Truth-conditional Semantics: meaning is truth
The USA philosopher Donald Davidson was the main proponent of "truth-conditional semantics", which reduces a theory of meaning to a theory of truth. Tarski simply replaced the universal and intuitive notion of "truth" with an infinite series of rules which define truth in a language relative to truth in another language. Davidson would rather assume that the concept of "truth" need not be defined, that it is known to everybody. Then he can use the correspondence theory of truth to define meaning: the meaning of a sentence is defined as what it would be if the sentence were true. The task for a theory of meaning then becomes to generate all meta-sentences (or "T-sentences") for all sentences in the language through a recursive procedure.
This account of meaning relies exclusively on truth conditions. A sentence is meaningful in virtue of being true under certain conditions and not others. To know the meaning of a sentence is to know the conditions under which the sentence would be true.
A theory of a language must be able to assign a meaning to every possible sentence of the language. Just like Chomsky had to include a recursive procedure in order to explain the speaker's unlimited ability to "recognize" sentences of the language, so Davidson has to include a recursive procedure in order to explain the speaker's unlimited ability to "understand" sentences of the languages.
Natural languages exhibit an additional difficulty over formal languages: they contain "deictic" elements (demonstratives, personal pronouns, tenses) which cause the truth value to fluctuate in time and depend on the speaker. Davidson therefore proposes to employ a pair of arguments for his truth predicate, one specifying the speaker and one specifying the point in time.
In other words, Davidson assigns meanings to sentences of a natural language by associating the sentences with truth-theoretically interpreted formulas of a logical system (their "logical form").
The USA philosopher William Lycan basically refined Davidson's meta-theory. Lycan’s theory of linguistic meaning rests on truth conditions too. All other aspects of semantics (verification conditions, use in language games, illocutionary force, etc.) are derived from that notion. A sentence is meaningful in virtue of being true under certain conditions and not others. However, instead of assigning only a pair of arguments to the truth predicate, Lycan defines truth as a pentadic relationship with the logical form, the context (truth is relative to a context of time and speaker, as specified by some assignment functions), the degree (languages are inherently vague, and sentences normally contain fuzzy terms and hedges) and the idiolect (the truth of a sentence is relative to the language of which it is a grammatical string).
Holism: meaning is relative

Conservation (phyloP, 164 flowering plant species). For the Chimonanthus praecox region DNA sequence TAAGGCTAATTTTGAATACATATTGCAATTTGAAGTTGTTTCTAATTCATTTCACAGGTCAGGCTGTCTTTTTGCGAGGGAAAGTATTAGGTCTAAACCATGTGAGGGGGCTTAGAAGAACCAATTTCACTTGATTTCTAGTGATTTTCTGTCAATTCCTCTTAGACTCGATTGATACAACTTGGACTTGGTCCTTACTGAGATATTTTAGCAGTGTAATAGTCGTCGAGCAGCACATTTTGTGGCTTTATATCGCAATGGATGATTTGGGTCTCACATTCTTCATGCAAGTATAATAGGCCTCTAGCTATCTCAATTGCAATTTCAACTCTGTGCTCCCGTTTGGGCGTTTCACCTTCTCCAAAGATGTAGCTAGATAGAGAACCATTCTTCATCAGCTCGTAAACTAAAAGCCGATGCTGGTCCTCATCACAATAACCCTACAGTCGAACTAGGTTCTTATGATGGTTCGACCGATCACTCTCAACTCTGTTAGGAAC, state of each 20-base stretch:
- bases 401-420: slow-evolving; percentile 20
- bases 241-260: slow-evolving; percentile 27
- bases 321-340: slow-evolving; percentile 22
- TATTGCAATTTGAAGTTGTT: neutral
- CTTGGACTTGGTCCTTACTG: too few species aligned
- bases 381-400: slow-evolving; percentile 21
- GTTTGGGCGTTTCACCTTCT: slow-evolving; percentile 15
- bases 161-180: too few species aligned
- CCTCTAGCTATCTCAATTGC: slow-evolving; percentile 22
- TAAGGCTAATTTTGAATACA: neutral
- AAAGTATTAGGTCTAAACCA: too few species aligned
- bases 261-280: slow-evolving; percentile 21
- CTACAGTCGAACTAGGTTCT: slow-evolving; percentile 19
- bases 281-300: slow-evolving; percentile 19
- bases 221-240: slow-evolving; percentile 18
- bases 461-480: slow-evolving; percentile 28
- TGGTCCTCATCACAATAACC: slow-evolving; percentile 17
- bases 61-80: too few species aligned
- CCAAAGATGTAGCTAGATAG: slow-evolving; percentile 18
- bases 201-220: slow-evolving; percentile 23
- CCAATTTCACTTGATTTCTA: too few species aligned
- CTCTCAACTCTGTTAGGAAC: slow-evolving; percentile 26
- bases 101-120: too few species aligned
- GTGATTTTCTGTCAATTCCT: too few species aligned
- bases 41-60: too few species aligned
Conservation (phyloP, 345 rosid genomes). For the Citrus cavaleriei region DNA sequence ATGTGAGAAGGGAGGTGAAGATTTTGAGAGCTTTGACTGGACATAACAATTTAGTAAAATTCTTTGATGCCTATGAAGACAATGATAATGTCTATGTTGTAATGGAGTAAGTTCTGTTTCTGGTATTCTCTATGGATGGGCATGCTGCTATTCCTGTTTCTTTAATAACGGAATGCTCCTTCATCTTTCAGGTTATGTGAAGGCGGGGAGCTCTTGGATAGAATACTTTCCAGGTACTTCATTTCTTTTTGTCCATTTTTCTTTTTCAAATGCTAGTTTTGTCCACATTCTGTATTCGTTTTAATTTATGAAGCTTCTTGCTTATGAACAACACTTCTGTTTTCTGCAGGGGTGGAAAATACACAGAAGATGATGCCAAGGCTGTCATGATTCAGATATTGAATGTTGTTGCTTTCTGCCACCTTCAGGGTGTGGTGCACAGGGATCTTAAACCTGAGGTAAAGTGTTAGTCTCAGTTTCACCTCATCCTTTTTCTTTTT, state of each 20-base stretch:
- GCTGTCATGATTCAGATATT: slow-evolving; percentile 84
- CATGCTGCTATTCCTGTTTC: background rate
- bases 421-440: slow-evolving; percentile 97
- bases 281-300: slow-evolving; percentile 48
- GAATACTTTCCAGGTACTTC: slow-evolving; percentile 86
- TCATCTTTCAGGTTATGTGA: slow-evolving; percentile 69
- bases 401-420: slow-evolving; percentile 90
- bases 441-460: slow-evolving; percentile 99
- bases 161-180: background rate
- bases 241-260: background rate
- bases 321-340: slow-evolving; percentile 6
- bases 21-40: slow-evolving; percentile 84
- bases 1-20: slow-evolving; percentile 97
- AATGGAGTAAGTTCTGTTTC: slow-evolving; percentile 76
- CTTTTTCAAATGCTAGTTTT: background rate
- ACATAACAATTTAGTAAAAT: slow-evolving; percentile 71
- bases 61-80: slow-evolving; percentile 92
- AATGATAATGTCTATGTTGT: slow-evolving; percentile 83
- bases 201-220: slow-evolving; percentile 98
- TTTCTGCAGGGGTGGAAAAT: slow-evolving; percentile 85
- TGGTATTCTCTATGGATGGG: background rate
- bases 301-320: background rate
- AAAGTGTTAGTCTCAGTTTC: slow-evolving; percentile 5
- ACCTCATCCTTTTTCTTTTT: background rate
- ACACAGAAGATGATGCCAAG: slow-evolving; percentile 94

The USA philosopher Willard Quine was the messiah of holism.
Quine's theory of "underdetermination" originated in the sciences. Quine was profoundly influenced by an argument put forth by the French physicist Pierre Duhem: that hypotheses cannot be tested in isolation from the whole theoretical network in which they appear. Quine argued that an hypothesis is verified true or false only relative to background assumptions.
For every empirical datum there can be an infinite number of theories that explain it. Science simply picks the combination of hypotheses that seems more plausible. When a hypothesis fails, the scientist can always modify the other hypotheses to make it hold. There is no certain way to determine what has to be changed in a theory: any hypothesis can be retained as true or discarded as false by performing appropriate adjustments in the overall network of assumptions. No sentence has special epistemic properties that safeguard it from revision.
The so called Quine-Duhem thesis reads: no part of a scientific theory can be proved or disproved; only the whole can.
Ultimately, science is but self-conscious common sense.
Language is a special case. The empirical datum in this case is a discourse and the theory is its meaning. There are infinite interpretations of a discourse depending on the context. A single word has no meaning: its referent is "inscrutable". The meaning of language is not even in the mind of the speaker. It is a natural phenomenon related to the world of that speaker.
Quine thinks that the meaning of a statement is the method that can verify it empirically. But verification of a statement within a theory depends on the set of all other statements of the theory. Each statement in a theory partially determines the meaning of every other statement in the same theory.
In particular, the truth of a statement cannot be assessed as a function of the meaning of its words. An individual statement can be proved true or false only relative to the theory they belong to. Words do not have an absolute meaning. They have a meaning only relative to the other words they are connected to in the sentences that we assume to be true. The meaning of a sentence depends on the interpretation of the entire language. Its meaning can even change in time.
In general, the structure of concepts is determined by the positions that their constituents occupy in the "web of belief" of the individual.
In particular, it is impossible to define what a "correct" translation of a statement is from one language to another, because that depends on the interpretations of both entire languages. Translation from one language to another is indeterminate.
Meaning has no meaning. The only concept that makes sense for interpreting sentences is truth. A sentence can be true or false, but what it refers to is not meaningful.
Technically, Quine’s ideas can be expressed in terms of variables. Values of variables cannot be fixed until the interpretation of the whole formal system is fixed (because of a famous theorem in Mathematics, the Loewenheim-Skolem theorem). Thus his famous motto: "To be is to be the value of a variable".